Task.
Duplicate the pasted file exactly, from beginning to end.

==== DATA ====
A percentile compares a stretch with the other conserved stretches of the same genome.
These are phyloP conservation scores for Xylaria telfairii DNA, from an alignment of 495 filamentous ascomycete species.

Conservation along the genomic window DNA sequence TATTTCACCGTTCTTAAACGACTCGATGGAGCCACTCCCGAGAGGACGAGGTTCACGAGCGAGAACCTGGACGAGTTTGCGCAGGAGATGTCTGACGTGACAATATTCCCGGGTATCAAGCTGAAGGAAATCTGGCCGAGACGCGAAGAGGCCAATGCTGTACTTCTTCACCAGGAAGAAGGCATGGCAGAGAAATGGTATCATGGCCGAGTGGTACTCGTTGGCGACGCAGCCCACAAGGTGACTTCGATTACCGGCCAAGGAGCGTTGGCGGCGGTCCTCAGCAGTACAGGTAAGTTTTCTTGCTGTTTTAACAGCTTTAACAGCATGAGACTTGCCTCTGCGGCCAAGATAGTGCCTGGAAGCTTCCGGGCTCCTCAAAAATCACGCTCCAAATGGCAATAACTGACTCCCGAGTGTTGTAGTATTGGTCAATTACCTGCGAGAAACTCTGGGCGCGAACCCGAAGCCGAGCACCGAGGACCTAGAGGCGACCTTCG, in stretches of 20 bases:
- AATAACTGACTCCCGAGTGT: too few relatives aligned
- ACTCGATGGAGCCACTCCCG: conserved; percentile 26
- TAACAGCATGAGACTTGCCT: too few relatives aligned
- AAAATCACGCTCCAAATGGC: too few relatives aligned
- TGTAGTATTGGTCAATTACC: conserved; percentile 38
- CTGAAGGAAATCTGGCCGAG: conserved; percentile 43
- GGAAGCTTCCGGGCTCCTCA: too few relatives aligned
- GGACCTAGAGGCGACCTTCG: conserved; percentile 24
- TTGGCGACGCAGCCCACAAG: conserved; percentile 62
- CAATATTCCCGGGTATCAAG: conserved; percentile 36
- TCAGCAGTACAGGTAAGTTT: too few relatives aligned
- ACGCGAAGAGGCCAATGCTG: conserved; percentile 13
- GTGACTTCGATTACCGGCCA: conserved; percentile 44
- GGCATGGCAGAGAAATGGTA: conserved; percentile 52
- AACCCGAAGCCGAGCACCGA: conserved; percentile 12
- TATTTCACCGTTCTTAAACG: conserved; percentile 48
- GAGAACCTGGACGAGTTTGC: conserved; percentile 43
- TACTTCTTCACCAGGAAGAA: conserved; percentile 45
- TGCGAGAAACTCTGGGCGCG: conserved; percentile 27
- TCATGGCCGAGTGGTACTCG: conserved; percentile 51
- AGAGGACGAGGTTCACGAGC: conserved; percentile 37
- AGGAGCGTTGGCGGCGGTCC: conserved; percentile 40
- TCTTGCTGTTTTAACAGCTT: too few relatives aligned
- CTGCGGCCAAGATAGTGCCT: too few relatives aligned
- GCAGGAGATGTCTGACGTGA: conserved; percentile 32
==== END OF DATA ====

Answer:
A percentile compares a stretch with the other conserved stretches of the same genome.
These are phyloP conservation scores for Xylaria telfairii DNA, from an alignment of 495 filamentous ascomycete species.

Conservation along the genomic window DNA sequence TATTTCACCGTTCTTAAACGACTCGATGGAGCCACTCCCGAGAGGACGAGGTTCACGAGCGAGAACCTGGACGAGTTTGCGCAGGAGATGTCTGACGTGACAATATTCCCGGGTATCAAGCTGAAGGAAATCTGGCCGAGACGCGAAGAGGCCAATGCTGTACTTCTTCACCAGGAAGAAGGCATGGCAGAGAAATGGTATCATGGCCGAGTGGTACTCGTTGGCGACGCAGCCCACAAGGTGACTTCGATTACCGGCCAAGGAGCGTTGGCGGCGGTCCTCAGCAGTACAGGTAAGTTTTCTTGCTGTTTTAACAGCTTTAACAGCATGAGACTTGCCTCTGCGGCCAAGATAGTGCCTGGAAGCTTCCGGGCTCCTCAAAAATCACGCTCCAAATGGCAATAACTGACTCCCGAGTGTTGTAGTATTGGTCAATTACCTGCGAGAAACTCTGGGCGCGAACCCGAAGCCGAGCACCGAGGACCTAGAGGCGACCTTCG, in stretches of 20 bases:
- AATAACTGACTCCCGAGTGT: too few relatives aligned
- ACTCGATGGAGCCACTCCCG: conserved; percentile 26
- TAACAGCATGAGACTTGCCT: too few relatives aligned
- AAAATCACGCTCCAAATGGC: too few relatives aligned
- TGTAGTATTGGTCAATTACC: conserved; percentile 38
- CTGAAGGAAATCTGGCCGAG: conserved; percentile 43
- GGAAGCTTCCGGGCTCCTCA: too few relatives aligned
- GGACCTAGAGGCGACCTTCG: conserved; percentile 24
- TTGGCGACGCAGCCCACAAG: conserved; percentile 62
- CAATATTCCCGGGTATCAAG: conserved; percentile 36
- TCAGCAGTACAGGTAAGTTT: too few relatives aligned
- ACGCGAAGAGGCCAATGCTG: conserved; percentile 13
- GTGACTTCGATTACCGGCCA: conserved; percentile 44
- GGCATGGCAGAGAAATGGTA: conserved; percentile 52
- AACCCGAAGCCGAGCACCGA: conserved; percentile 12
- TATTTCACCGTTCTTAAACG: conserved; percentile 48
- GAGAACCTGGACGAGTTTGC: conserved; percentile 43
- TACTTCTTCACCAGGAAGAA: conserved; percentile 45
- TGCGAGAAACTCTGGGCGCG: conserved; percentile 27
- TCATGGCCGAGTGGTACTCG: conserved; percentile 51
- AGAGGACGAGGTTCACGAGC: conserved; percentile 37
- AGGAGCGTTGGCGGCGGTCC: conserved; percentile 40
- TCTTGCTGTTTTAACAGCTT: too few relatives aligned
- CTGCGGCCAAGATAGTGCCT: too few relatives aligned
- GCAGGAGATGTCTGACGTGA: conserved; percentile 32